Triac Trigger Circuit
AC Chopper : Zero Crossing Detector
So now I can turn a load on and off using a micro controller, it was about here when I realised that I need to be
able to time alpha and for that I need to be able to detect the zero crossing point of the AC signal (more backwards
thinking on my part).
If you go to google and search for zero crossing detector you will find plenty of different examples, some a lot more simple than others. What I found out in an expensive mistake is that the simple ones are generally more dangerous as they lack isolation between the high and low voltage sections, of course I didn't think of this until after destroying my laptop. To avoid anything like this happening to you, only use a circuit if you are 100% confident in its design.
The circuit that I used is shown below, this design is not entirely mine I adapted a comparator circuit I found on the Internet as my knowledge of analogue circuits is limited (when I find the link again I'll remember to acknowledge the designer). I used a transformer to drop the 240V AC down to a safer 12V AC, the comparator compares the AC signal with a reference voltage and toggles the output when they match giving a nice TTL level output shown below.
The circuit also includes a rectifier and regulator for a convenient 5V power supply for the project, the values of the resistors R1-R4 set the reference level for the comparator so use values as close as possible to what is in the diagram. The LM319 comparator needs a positive and negative power supply, to get the negative 5V I used a 555 timer as a voltage inverter, just google "555 voltage inverter" and you will find heaps of examples. Now the zero crossing point can be seen at each rising and falling edge on the output of the comparator.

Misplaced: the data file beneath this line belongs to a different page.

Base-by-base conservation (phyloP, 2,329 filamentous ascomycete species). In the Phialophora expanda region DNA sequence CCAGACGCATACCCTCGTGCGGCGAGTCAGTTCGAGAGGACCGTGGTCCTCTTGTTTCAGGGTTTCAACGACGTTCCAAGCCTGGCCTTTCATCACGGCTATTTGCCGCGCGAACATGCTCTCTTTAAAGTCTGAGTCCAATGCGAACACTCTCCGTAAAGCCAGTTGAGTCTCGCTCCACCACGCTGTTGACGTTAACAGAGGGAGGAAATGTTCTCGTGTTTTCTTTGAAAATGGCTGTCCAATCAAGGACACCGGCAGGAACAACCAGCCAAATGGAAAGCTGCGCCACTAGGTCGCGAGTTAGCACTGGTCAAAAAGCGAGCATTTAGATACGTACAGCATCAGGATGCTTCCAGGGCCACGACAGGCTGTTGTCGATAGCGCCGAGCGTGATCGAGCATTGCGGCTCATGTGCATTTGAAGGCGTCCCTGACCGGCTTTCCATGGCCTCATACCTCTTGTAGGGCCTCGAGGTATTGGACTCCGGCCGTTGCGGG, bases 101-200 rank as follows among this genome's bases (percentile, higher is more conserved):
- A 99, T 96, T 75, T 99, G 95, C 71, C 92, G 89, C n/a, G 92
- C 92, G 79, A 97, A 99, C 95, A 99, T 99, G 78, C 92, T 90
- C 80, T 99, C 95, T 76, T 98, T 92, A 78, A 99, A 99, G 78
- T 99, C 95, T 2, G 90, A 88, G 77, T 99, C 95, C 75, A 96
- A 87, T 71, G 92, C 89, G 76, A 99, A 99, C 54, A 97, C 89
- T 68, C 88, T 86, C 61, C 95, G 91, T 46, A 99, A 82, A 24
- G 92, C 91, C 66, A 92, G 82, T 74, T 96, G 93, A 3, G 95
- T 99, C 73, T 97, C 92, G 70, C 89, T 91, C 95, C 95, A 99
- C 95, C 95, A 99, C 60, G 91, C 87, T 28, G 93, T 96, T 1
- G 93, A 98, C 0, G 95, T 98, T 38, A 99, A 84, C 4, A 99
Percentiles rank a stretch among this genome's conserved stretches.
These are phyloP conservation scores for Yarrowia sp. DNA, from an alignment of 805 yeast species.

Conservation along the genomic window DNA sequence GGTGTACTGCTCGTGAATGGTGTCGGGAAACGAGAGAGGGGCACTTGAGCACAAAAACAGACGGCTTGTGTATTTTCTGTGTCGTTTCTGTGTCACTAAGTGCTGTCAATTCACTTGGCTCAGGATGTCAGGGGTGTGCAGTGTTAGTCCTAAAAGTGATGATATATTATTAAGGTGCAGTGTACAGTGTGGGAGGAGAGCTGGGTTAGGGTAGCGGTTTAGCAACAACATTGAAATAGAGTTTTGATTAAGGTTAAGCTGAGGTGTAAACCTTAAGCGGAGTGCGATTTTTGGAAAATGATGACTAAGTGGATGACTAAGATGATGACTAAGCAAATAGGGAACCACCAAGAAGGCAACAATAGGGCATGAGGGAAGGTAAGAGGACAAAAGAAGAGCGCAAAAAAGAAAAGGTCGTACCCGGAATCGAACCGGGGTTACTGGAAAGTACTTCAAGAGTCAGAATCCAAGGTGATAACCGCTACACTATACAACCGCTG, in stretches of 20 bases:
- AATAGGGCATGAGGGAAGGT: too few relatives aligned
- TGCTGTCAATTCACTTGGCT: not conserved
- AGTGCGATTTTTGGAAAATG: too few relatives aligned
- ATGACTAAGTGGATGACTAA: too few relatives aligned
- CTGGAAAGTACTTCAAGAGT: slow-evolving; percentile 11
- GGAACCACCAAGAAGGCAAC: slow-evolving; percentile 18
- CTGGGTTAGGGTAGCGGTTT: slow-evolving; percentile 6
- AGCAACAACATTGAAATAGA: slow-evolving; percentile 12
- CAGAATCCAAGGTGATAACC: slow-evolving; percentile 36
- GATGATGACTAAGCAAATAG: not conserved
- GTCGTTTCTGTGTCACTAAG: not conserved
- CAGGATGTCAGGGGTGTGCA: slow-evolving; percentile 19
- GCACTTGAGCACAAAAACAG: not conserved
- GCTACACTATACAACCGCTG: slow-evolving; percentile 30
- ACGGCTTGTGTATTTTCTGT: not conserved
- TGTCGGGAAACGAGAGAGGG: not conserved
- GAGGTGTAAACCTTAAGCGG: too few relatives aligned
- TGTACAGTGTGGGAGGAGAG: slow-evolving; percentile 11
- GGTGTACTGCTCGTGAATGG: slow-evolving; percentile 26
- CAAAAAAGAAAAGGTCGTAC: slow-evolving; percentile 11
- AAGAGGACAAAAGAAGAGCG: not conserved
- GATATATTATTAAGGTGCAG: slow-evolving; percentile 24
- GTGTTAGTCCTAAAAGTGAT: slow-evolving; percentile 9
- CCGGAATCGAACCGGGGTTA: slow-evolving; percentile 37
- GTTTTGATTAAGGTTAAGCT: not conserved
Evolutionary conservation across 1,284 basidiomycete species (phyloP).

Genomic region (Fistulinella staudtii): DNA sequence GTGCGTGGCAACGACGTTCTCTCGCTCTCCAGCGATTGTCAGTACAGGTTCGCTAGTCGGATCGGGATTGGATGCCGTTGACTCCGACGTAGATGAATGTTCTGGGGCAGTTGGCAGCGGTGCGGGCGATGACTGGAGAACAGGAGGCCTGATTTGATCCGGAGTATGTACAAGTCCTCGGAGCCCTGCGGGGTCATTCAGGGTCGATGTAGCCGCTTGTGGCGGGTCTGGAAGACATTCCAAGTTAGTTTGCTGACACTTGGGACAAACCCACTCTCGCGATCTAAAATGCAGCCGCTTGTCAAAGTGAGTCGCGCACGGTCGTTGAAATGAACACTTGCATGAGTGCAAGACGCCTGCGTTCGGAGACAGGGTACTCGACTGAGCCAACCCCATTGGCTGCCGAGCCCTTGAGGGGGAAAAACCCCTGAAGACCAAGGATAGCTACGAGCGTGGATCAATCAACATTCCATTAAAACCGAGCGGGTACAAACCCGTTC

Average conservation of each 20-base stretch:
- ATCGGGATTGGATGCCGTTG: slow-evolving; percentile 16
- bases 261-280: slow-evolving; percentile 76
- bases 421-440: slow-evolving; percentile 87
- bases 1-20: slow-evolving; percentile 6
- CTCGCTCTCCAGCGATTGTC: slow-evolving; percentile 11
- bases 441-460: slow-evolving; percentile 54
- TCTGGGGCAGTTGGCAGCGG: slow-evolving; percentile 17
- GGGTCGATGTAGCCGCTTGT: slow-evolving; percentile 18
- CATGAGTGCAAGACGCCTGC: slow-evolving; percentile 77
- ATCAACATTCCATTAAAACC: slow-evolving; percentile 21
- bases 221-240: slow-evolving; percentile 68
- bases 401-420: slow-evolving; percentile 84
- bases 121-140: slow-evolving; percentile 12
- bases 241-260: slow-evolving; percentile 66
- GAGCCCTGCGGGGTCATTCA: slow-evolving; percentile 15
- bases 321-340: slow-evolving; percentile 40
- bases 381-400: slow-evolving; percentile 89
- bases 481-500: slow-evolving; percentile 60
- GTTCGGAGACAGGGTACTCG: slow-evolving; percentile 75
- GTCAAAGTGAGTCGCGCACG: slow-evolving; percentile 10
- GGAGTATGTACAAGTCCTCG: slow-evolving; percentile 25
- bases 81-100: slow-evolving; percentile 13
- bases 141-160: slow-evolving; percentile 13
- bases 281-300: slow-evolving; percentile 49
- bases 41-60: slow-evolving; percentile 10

Zero Crossing Schematic
AC Chopper : Finished Product
Using eagle cad software I laid out two PCB's, one board for all the high voltage circuitry and one for everything else, after blowing up one computer I am now being very cautious. The photos below show the finished products which I made using the toner transfer method (there are plenty of tutorials on the Internet for PCB manufacture so I wont go into it). I used a nice big heat sink on the TRIAC as it produces a fair amount of heat when running the 1500W urn I am using, the voltage regulator on the zero crossing board also gets a bit too hot so I used a small piece of aluminium angle as a heat sink.